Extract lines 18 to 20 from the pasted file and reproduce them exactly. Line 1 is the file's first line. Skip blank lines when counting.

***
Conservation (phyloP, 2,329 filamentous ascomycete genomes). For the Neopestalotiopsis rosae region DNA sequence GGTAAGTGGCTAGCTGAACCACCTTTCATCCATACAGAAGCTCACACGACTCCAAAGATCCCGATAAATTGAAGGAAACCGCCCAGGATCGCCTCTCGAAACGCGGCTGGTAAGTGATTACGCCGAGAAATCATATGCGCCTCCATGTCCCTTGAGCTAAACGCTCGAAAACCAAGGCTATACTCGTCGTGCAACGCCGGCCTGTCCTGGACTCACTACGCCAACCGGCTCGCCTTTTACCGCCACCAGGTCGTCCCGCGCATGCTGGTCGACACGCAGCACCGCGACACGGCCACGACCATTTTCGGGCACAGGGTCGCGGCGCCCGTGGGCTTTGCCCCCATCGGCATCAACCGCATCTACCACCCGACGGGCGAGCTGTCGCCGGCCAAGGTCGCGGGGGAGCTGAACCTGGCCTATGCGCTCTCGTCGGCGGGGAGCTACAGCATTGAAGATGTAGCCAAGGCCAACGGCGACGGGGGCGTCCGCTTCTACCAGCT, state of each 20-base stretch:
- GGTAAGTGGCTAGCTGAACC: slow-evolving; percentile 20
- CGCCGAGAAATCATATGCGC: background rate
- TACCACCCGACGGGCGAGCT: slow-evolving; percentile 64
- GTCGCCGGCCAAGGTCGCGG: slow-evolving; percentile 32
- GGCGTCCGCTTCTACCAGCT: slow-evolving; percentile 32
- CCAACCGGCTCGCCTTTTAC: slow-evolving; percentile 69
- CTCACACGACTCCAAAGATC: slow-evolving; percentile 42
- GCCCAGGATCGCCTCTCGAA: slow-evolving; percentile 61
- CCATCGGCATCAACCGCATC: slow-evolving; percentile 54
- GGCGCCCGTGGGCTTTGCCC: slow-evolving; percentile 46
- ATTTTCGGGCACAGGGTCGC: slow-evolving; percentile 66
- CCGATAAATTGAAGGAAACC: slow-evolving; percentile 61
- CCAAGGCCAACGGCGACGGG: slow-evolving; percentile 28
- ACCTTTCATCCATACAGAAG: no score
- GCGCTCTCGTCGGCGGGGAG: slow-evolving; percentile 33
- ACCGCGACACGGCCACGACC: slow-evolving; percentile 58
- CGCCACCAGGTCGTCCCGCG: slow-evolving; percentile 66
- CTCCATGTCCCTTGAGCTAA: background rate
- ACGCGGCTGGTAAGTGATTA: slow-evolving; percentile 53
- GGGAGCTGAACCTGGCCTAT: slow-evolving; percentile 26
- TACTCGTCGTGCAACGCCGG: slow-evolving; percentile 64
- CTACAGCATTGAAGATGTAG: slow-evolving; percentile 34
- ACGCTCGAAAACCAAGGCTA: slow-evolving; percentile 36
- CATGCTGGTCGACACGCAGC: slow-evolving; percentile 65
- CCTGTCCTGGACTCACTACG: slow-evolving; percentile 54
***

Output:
- CGCCACCAGGTCGTCCCGCG: slow-evolving; percentile 66
- CTCCATGTCCCTTGAGCTAA: background rate
- ACGCGGCTGGTAAGTGATTA: slow-evolving; percentile 53